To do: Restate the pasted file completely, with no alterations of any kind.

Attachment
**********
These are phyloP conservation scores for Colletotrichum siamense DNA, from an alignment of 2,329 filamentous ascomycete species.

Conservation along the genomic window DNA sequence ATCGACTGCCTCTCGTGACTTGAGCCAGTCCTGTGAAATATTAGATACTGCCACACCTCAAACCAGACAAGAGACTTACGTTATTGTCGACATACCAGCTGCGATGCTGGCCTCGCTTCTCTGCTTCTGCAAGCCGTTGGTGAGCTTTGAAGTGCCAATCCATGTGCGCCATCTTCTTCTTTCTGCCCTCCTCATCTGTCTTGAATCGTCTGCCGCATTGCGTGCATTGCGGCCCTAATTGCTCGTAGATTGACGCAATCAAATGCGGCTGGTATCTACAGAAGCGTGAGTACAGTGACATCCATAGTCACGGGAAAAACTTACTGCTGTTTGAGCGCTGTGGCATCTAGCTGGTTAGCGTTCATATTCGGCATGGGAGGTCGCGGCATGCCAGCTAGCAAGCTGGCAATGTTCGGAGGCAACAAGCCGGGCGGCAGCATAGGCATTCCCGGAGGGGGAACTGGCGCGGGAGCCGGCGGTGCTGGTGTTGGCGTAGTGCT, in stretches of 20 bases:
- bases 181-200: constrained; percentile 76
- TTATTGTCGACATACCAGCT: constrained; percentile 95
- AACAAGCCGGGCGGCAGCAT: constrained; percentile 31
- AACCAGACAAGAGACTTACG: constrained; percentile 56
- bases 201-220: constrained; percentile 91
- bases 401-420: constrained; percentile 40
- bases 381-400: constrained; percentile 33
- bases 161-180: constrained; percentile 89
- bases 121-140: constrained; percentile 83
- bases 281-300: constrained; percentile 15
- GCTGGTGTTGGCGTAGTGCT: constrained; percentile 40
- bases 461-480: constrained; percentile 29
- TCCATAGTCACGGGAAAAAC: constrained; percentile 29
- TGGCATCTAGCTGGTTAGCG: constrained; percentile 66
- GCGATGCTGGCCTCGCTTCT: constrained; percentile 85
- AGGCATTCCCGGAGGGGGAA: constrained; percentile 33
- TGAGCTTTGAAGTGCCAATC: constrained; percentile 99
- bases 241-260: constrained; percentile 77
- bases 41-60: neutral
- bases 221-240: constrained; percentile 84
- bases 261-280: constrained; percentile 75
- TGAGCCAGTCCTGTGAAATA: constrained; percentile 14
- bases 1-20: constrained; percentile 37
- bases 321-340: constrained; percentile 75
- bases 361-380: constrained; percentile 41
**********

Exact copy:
These are phyloP conservation scores for Colletotrichum siamense DNA, from an alignment of 2,329 filamentous ascomycete species.

Conservation along the genomic window DNA sequence ATCGACTGCCTCTCGTGACTTGAGCCAGTCCTGTGAAATATTAGATACTGCCACACCTCAAACCAGACAAGAGACTTACGTTATTGTCGACATACCAGCTGCGATGCTGGCCTCGCTTCTCTGCTTCTGCAAGCCGTTGGTGAGCTTTGAAGTGCCAATCCATGTGCGCCATCTTCTTCTTTCTGCCCTCCTCATCTGTCTTGAATCGTCTGCCGCATTGCGTGCATTGCGGCCCTAATTGCTCGTAGATTGACGCAATCAAATGCGGCTGGTATCTACAGAAGCGTGAGTACAGTGACATCCATAGTCACGGGAAAAACTTACTGCTGTTTGAGCGCTGTGGCATCTAGCTGGTTAGCGTTCATATTCGGCATGGGAGGTCGCGGCATGCCAGCTAGCAAGCTGGCAATGTTCGGAGGCAACAAGCCGGGCGGCAGCATAGGCATTCCCGGAGGGGGAACTGGCGCGGGAGCCGGCGGTGCTGGTGTTGGCGTAGTGCT, in stretches of 20 bases:
- bases 181-200: constrained; percentile 76
- TTATTGTCGACATACCAGCT: constrained; percentile 95
- AACAAGCCGGGCGGCAGCAT: constrained; percentile 31
- AACCAGACAAGAGACTTACG: constrained; percentile 56
- bases 201-220: constrained; percentile 91
- bases 401-420: constrained; percentile 40
- bases 381-400: constrained; percentile 33
- bases 161-180: constrained; percentile 89
- bases 121-140: constrained; percentile 83
- bases 281-300: constrained; percentile 15
- GCTGGTGTTGGCGTAGTGCT: constrained; percentile 40
- bases 461-480: constrained; percentile 29
- TCCATAGTCACGGGAAAAAC: constrained; percentile 29
- TGGCATCTAGCTGGTTAGCG: constrained; percentile 66
- GCGATGCTGGCCTCGCTTCT: constrained; percentile 85
- AGGCATTCCCGGAGGGGGAA: constrained; percentile 33
- TGAGCTTTGAAGTGCCAATC: constrained; percentile 99
- bases 241-260: constrained; percentile 77
- bases 41-60: neutral
- bases 221-240: constrained; percentile 84
- bases 261-280: constrained; percentile 75
- TGAGCCAGTCCTGTGAAATA: constrained; percentile 14
- bases 1-20: constrained; percentile 37
- bases 321-340: constrained; percentile 75
- bases 361-380: constrained; percentile 41